Mc Café Set to Challenge Starbucks
Mc Donalds has recently opened in central Paris a McCafe in which ordering hamburgers, french fries or chicken nuggets is not an option. McCafe is home of club sandwiches, pastries and hot beverages. A relevant concept for McDonald’s to adress both a larger audience and multiple food moments along the day.
6 years ago, Mc Donald’s tested in the Parisian business district of La Defense a salad bar concept without any hamburgers. But, this initiative did not prove positive enough. A few months from now, I had the opportunity to share with you an article about the insightful The Corner, a restaurant located in Australia where McDonald’s tests new products and concepts before rolling them up worldwide. Read more here.
Here is my take on this Parisian McCafe:
- I did appreciate both the interior decor and the merchandising. McCafe has turned this restaurant into an elegant and simple Scandinavian style coffee shop, where the atmosphere is minimalist but very pleasant. A few touches of colors on the walls is warming up the whole place and free wifi is running smoothly to please urban mobile addicts. McCafe did very well in a controlled budget. A key factor of success whatever the food concept. Congrats.
- Refrigerated cabinets are beautifully designed and cleverly integrated in the restaurant. The customer path is made obvious and easy.
- Club sandwiches are tasty and generous. Since McCafe is not selling burgers nor fries, there is no kitchen smell to complain about.
- I am less enthusiastic about pastries. Too “industrial” and standardized for me. I truly think that the brand could have done better than displaying here exactly the same offer we find in McDonald’s restaurants. Or test this stand alone McCafe as an upgraded version of McCafe corners.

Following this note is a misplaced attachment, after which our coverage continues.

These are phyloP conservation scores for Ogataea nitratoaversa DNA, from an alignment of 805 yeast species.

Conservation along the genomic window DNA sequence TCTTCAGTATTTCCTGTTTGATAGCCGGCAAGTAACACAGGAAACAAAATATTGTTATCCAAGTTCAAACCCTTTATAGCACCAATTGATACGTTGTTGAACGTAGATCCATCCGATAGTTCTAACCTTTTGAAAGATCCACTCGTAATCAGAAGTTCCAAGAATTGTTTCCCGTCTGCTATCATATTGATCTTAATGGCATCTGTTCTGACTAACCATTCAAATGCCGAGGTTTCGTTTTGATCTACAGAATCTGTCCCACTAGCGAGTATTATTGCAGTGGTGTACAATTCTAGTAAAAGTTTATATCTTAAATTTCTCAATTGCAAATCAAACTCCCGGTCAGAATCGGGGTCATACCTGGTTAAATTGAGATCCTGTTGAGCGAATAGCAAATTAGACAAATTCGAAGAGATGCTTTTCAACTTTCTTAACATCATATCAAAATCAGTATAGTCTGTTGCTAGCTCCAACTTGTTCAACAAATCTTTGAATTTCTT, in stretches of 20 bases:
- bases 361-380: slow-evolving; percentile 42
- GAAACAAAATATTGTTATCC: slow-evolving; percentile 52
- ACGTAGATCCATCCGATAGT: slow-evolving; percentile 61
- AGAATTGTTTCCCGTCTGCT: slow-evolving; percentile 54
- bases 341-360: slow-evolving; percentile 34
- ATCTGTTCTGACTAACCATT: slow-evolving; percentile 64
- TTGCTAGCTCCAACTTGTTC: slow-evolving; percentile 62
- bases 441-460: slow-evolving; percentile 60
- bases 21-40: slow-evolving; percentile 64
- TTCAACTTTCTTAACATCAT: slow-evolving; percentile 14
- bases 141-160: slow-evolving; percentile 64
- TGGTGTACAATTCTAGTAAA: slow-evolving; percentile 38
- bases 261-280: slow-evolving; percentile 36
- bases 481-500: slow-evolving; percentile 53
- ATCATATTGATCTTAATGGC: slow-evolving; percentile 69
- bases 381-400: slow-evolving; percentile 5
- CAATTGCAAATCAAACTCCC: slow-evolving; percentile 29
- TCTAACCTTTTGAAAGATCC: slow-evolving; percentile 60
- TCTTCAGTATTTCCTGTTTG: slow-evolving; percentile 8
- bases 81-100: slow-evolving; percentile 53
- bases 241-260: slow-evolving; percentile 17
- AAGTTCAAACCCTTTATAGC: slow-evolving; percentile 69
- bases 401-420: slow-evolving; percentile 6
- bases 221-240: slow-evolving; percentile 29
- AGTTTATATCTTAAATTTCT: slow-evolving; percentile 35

- We can figure out the McCafe main purpose is not healthy fast food. Chips and sodas are available.
- Although the coffee machine looks pro and sturdy, coffees and cappuccinos are less tasty here than in most of the independent coffee shops that flourish everywhere in Paris. Are the fair trade coffee beans to be blamed?
- The staff is minimal. 2 people are enough to run the store at the time (1:30 PM on week day) when I visited it. Service is cool and thoughtful and not as standardized (and sometimes turgid) as in a Starbucks for example. A very good point.
To wrap up my McCafé embedded experience, I would like to point out a few remarks:
- McCafe is all about simplicity. The concept is clean, clear and decent. On top of that, prices are 30% less expensive than in a Starbucks.
- McCafe cannot be considered as a healthy fast food concept. Contrary to Leon (see the recent article I wrote about Leon here), McCafe is not showcasing neither organic, local nor gluten-free ingredients.
- Who is McCafe typical client? At first, I would say food-conscious and price-sensitive young adults. But, also the vaster audience of people who trust McDonald’s in its capacity to deliver a mastered and secured food concept. When it comes to make up your mind at lunchtime, it can make a difference.
You can click here to read all my previous articles about brands and retail concepts.